This last round of reading softened me up on W.E.B. DuBois a bit.
One thing I have found is that though I am getting over it, I was once very easily swayed by the opinions that I read if they at least sounded logical. So if other writers were frustrated with DuBois, I picked that up, and so when I was reading more recently about his efforts against Marcus Garvey, my response was more like "It figures" than to reflect more on that.
Reading about Ida B Wells, it was clear that this sort of thing went on all the time. This should not have been a surprise. I have seen the same thing happen with dog rescue groups. It doesn't matter that everyone cares about the dogs; this person disagrees on how to do it, or whom to work with, and bitter feuds develop, turning people with at least some common goals into bitter enemies who sabotage each other.
I could be mad at DuBois some more for the sake of Wells, and if it comes to a fight, I will always choose her. One thing that helped though was there was more to be mad at with Booker T. Washington.
It may not be fair to vilify Washington either, but the part that I keep getting stuck on is that he thought that respectability would be the was to stop lynching. He knew that most lynchings weren't really about the black men raping white women - he admitted that. He should also have been able to see that the industrial-based education he focused on would not bring that much respect if Southern white leaders were so willing to see it happen. He still promoted the idea that acting nice would solve the problems. Achieve respectability.
Respectability was what drew the lynching! Financial success was attacked. The Memphis Lynching that politicized Wells so much had nothing to do with rape; it was an effort to remove financial competition. Yes, when the arguments would come up, people would talk about protecting women, but that's not why they did it.
I am more aware of this because of seeing similar calls for respectability on the internet. Respectability is not a solution. Clothing or language use may be cited as a reason to dismiss what someone says, but they would find another reason, because the real problem is the ideas.
I'm not saying that presentation never matters. In the 60s marchers dressed well and were polite and non-violent because they were fighting a stereotype, and those images were carried by television and they affected people. You may also have noticed that they didn't end racism or oppression.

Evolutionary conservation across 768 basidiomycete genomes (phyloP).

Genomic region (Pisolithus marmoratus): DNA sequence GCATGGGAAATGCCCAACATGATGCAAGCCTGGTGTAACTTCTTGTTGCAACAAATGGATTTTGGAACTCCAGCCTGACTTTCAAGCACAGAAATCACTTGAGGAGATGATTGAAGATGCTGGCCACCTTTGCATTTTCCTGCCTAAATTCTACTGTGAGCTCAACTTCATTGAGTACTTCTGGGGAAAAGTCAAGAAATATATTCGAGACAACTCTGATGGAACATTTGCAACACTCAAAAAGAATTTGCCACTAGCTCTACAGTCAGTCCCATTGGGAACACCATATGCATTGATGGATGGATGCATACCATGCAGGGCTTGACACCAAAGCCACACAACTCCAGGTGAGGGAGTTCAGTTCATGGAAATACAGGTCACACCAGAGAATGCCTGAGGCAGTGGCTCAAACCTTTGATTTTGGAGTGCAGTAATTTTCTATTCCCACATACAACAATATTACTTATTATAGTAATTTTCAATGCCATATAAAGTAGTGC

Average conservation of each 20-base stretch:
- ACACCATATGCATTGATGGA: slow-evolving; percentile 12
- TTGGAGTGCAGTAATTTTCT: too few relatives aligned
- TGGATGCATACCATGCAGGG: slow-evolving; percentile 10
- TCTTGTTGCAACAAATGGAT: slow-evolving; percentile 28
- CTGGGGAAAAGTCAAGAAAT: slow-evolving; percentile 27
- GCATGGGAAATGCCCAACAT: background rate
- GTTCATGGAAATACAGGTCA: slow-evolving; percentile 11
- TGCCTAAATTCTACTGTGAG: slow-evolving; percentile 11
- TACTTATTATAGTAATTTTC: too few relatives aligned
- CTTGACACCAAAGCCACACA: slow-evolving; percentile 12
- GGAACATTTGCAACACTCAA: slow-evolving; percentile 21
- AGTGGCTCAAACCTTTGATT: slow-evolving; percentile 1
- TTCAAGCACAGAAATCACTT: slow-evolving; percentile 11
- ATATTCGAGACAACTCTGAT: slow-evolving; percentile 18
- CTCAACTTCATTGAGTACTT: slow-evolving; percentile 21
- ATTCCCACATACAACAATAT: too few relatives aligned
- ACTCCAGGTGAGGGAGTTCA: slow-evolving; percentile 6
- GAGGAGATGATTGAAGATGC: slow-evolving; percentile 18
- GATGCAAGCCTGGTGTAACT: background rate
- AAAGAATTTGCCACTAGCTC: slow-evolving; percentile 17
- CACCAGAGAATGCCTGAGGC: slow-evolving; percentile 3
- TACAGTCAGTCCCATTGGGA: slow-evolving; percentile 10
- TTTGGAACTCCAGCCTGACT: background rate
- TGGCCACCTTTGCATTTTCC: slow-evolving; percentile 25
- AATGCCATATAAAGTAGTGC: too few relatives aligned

I guess there are two points I want to make here. One is to not believe that if you just ask nicely enough and are patient enough, it will all work out. There is no precedent of that being true. The marches were important for image, but they were done in conjunction with economic pressure like boycotts, and court cases, and nothing came easily despite everyone being very clean and polite.
The related point, and this is convenient since asking nicely does not work, is that niceness is not owed. There is no obligation to make sure that the person who is profiting from your oppression does not have to feel uncomfortable about it.
This is something John Howard Griffin wrote about his experiences with Black Like Me:
“Our townspeople wanted to ‘keep things peaceful’ at all costs. They said I had ‘stirred things up’. This is laudable and tragic. I, too, say let us be peaceful; but the only way to do this is first to assure justice. By keeping ‘peaceful’ in this instance, we end up consenting to the destruction of all peace—for so long as we condone injustice by a small but powerful group, we condone the destruction of all social stability, all real peace, all trust in man’s good intentions toward his fellow man."
You can't keep the peace if you don't have it in the first place. When people are telling you how to act, it's important to understand what goals are really being served.